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Using jQuery, how would you figure out how many columns are in a table?

<script>
    alert($('table').columnCount());
</script>

<table>
    <tr>
        <td>spans one column</td>
        <td colspan="2">spans two columns</td>
        <td colspan="3">spans three columns</td>
    <tr>
</table>

The total number of columns in this example is 6. How could I determine this using jQuery?

share|improve this question
1  
Attaching an id to the row, looping through HTMLTableRowElement.cells for that row, and adding up the colSpan DOM property for each cell would probably get the job done. However, that's without jQuery. –  user1385191 Jul 13 '11 at 18:45
    
How do you count six columns in your example? –  George Cummins Jul 13 '11 at 18:46
    
When you say 6, do you mean a td of colspan="2" would count as two? –  kei Jul 13 '11 at 18:46
    
Right, so if you have 5 rows, do you want a result of 6 or 30? –  Incognito Jul 13 '11 at 19:45
    
If a TD spans more than one column, then it counts as more than one column. A table cell does not necessarily = a column since a cell can span multiple columns. –  Andrew Jul 13 '11 at 21:09

9 Answers 9

up vote 33 down vote accepted

Here you go:

jsFiddle

$(function() {
    var colCount = 0;
    $('tr:nth-child(1) td').each(function () {
        if ($(this).attr('colspan')) {
            colCount += +$(this).attr('colspan');
        } else {
            colCount++;
        }
    });
});
share|improve this answer
    
Looks like the correct answer to me. It works perfectly. –  rahkim Jun 14 '12 at 11:51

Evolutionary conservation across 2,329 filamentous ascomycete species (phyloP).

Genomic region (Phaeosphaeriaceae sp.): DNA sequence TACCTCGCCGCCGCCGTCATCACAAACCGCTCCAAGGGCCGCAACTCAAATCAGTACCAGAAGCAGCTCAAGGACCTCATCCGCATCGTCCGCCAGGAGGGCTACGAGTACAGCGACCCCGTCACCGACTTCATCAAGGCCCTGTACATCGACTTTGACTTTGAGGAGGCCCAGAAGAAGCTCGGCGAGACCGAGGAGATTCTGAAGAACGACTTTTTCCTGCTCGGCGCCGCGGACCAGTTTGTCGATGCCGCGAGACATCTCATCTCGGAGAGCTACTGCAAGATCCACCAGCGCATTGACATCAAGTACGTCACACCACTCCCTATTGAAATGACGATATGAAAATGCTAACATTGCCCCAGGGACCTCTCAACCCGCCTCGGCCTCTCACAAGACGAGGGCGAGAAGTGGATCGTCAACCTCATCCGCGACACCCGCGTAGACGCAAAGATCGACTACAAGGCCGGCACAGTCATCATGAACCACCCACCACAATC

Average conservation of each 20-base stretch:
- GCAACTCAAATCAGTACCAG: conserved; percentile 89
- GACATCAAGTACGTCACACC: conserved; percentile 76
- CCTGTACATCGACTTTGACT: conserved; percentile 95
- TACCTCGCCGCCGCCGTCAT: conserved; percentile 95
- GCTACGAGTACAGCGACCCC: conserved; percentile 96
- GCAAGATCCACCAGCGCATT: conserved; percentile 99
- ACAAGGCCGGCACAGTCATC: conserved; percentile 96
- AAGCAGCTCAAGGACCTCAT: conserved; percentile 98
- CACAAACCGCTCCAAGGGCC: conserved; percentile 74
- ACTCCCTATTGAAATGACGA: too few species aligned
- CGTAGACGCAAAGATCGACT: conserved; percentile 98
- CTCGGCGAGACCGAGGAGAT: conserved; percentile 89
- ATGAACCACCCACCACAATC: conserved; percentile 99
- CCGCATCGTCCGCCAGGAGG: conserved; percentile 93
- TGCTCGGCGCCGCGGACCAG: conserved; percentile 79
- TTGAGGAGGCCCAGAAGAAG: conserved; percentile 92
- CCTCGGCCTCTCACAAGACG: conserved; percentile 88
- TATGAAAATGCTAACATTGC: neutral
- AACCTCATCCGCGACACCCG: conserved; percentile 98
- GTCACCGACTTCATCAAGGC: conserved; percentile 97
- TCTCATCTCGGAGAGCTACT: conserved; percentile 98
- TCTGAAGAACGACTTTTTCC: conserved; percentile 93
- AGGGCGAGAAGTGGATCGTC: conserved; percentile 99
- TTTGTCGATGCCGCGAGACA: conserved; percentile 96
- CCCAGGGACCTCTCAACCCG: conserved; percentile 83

One note... I noticed that some examples work better when you make the first line of your function - $(this).find('tr:nth-child(1) td').each(function() { ... –  rahkim Jun 14 '12 at 12:25
4  
This also might need to be adjusted if the first row contains th elements instead of td. I used ('tr:last-child td') –  drinkdecaf Sep 12 '12 at 17:54
$("table").find("tr:first td").length;

I edited as I didn't realize you were counting the colspan's.

If you want to include using colspan try a loop through the td's in the first row:

var cols = $("table").find("tr:first td");
var count = 0;
for(var i = 0; i < cols.length; i++)
{
   var colspan = cols.eq(i).attr("colspan");
   if( colspan && colspan > 1)
   {
      count += colspan;
   }else{
      count++;
   }
}
share|improve this answer
    
+1 because you left your original answer that doesn't involve column spans b/c that's what I needed now, almost two years later. $('#myTable tr').length; –  gloomy.penguin Mar 12 '13 at 15:51
    
@gloomy.penguin Just to be clear: $('#myTable tr').length; will give you the number of rows in the table, or rather the number of tr elements. –  mflodin Jun 12 '13 at 8:41
1  
There may be tables within tables: $("table > tbody").find("> tr:first > td").length –  Evan Moran Jun 16 '13 at 23:42

This is the cleanest in my opinion. It handles tables within tables. And is short and simple:

$("table > tbody").find("> tr:first > td").length
share|improve this answer
    
short and smart answer. –  user1862764 Dec 15 '13 at 12:28
    
This assumes that no cells have a colspan attribute, and also assumes that each tr has an identical number of td elements. Also, what about th elements? –  James Donnelly Feb 17 at 8:59